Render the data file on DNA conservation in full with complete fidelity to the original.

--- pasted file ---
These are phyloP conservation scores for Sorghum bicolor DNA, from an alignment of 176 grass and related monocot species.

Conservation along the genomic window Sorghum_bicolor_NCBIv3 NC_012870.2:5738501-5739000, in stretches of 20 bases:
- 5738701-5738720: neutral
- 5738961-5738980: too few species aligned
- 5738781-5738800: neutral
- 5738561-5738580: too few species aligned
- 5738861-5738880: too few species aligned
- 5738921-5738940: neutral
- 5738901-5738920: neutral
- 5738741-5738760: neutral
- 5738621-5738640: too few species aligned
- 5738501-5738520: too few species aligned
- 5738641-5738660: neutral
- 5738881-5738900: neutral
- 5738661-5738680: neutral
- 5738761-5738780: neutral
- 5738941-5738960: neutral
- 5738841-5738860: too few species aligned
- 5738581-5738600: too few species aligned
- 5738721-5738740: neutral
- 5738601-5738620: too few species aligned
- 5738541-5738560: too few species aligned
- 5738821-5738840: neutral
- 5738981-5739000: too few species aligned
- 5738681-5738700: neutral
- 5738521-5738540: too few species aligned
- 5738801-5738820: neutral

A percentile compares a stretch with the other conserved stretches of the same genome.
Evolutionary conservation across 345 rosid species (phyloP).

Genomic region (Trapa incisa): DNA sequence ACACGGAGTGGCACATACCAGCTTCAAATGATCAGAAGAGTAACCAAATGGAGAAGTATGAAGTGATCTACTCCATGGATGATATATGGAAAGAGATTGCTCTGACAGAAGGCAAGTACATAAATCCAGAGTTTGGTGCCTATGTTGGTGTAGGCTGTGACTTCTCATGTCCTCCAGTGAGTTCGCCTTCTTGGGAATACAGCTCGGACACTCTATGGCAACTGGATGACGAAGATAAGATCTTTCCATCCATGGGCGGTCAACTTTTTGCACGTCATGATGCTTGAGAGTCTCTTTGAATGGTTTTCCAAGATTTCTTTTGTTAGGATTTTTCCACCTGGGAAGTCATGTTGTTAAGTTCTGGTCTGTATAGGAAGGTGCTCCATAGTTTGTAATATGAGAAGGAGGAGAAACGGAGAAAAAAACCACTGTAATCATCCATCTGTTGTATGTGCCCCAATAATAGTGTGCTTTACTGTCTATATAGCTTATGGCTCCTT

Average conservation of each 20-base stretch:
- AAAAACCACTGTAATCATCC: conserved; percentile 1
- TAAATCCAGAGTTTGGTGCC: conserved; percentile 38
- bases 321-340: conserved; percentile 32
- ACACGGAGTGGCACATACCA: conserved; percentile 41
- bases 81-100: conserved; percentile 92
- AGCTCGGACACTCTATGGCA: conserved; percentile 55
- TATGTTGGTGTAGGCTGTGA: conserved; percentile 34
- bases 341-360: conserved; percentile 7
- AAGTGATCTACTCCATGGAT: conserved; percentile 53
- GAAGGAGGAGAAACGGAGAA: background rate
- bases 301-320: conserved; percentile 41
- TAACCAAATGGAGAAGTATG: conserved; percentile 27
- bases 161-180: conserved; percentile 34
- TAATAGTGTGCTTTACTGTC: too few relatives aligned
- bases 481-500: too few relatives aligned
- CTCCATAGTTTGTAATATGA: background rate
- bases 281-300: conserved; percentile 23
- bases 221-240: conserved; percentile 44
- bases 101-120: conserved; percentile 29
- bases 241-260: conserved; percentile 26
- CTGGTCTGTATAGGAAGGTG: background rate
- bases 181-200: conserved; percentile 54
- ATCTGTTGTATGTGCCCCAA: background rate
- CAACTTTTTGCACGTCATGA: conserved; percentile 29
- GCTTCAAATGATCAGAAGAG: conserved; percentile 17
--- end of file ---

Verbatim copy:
These are phyloP conservation scores for Sorghum bicolor DNA, from an alignment of 176 grass and related monocot species.

Conservation along the genomic window Sorghum_bicolor_NCBIv3 NC_012870.2:5738501-5739000, in stretches of 20 bases:
- 5738701-5738720: neutral
- 5738961-5738980: too few species aligned
- 5738781-5738800: neutral
- 5738561-5738580: too few species aligned
- 5738861-5738880: too few species aligned
- 5738921-5738940: neutral
- 5738901-5738920: neutral
- 5738741-5738760: neutral
- 5738621-5738640: too few species aligned
- 5738501-5738520: too few species aligned
- 5738641-5738660: neutral
- 5738881-5738900: neutral
- 5738661-5738680: neutral
- 5738761-5738780: neutral
- 5738941-5738960: neutral
- 5738841-5738860: too few species aligned
- 5738581-5738600: too few species aligned
- 5738721-5738740: neutral
- 5738601-5738620: too few species aligned
- 5738541-5738560: too few species aligned
- 5738821-5738840: neutral
- 5738981-5739000: too few species aligned
- 5738681-5738700: neutral
- 5738521-5738540: too few species aligned
- 5738801-5738820: neutral

A percentile compares a stretch with the other conserved stretches of the same genome.
Evolutionary conservation across 345 rosid species (phyloP).

Genomic region (Trapa incisa): DNA sequence ACACGGAGTGGCACATACCAGCTTCAAATGATCAGAAGAGTAACCAAATGGAGAAGTATGAAGTGATCTACTCCATGGATGATATATGGAAAGAGATTGCTCTGACAGAAGGCAAGTACATAAATCCAGAGTTTGGTGCCTATGTTGGTGTAGGCTGTGACTTCTCATGTCCTCCAGTGAGTTCGCCTTCTTGGGAATACAGCTCGGACACTCTATGGCAACTGGATGACGAAGATAAGATCTTTCCATCCATGGGCGGTCAACTTTTTGCACGTCATGATGCTTGAGAGTCTCTTTGAATGGTTTTCCAAGATTTCTTTTGTTAGGATTTTTCCACCTGGGAAGTCATGTTGTTAAGTTCTGGTCTGTATAGGAAGGTGCTCCATAGTTTGTAATATGAGAAGGAGGAGAAACGGAGAAAAAAACCACTGTAATCATCCATCTGTTGTATGTGCCCCAATAATAGTGTGCTTTACTGTCTATATAGCTTATGGCTCCTT

Average conservation of each 20-base stretch:
- AAAAACCACTGTAATCATCC: conserved; percentile 1
- TAAATCCAGAGTTTGGTGCC: conserved; percentile 38
- bases 321-340: conserved; percentile 32
- ACACGGAGTGGCACATACCA: conserved; percentile 41
- bases 81-100: conserved; percentile 92
- AGCTCGGACACTCTATGGCA: conserved; percentile 55
- TATGTTGGTGTAGGCTGTGA: conserved; percentile 34
- bases 341-360: conserved; percentile 7
- AAGTGATCTACTCCATGGAT: conserved; percentile 53
- GAAGGAGGAGAAACGGAGAA: background rate
- bases 301-320: conserved; percentile 41
- TAACCAAATGGAGAAGTATG: conserved; percentile 27
- bases 161-180: conserved; percentile 34
- TAATAGTGTGCTTTACTGTC: too few relatives aligned
- bases 481-500: too few relatives aligned
- CTCCATAGTTTGTAATATGA: background rate
- bases 281-300: conserved; percentile 23
- bases 221-240: conserved; percentile 44
- bases 101-120: conserved; percentile 29
- bases 241-260: conserved; percentile 26
- CTGGTCTGTATAGGAAGGTG: background rate
- bases 181-200: conserved; percentile 54
- ATCTGTTGTATGTGCCCCAA: background rate
- CAACTTTTTGCACGTCATGA: conserved; percentile 29
- GCTTCAAATGATCAGAAGAG: conserved; percentile 17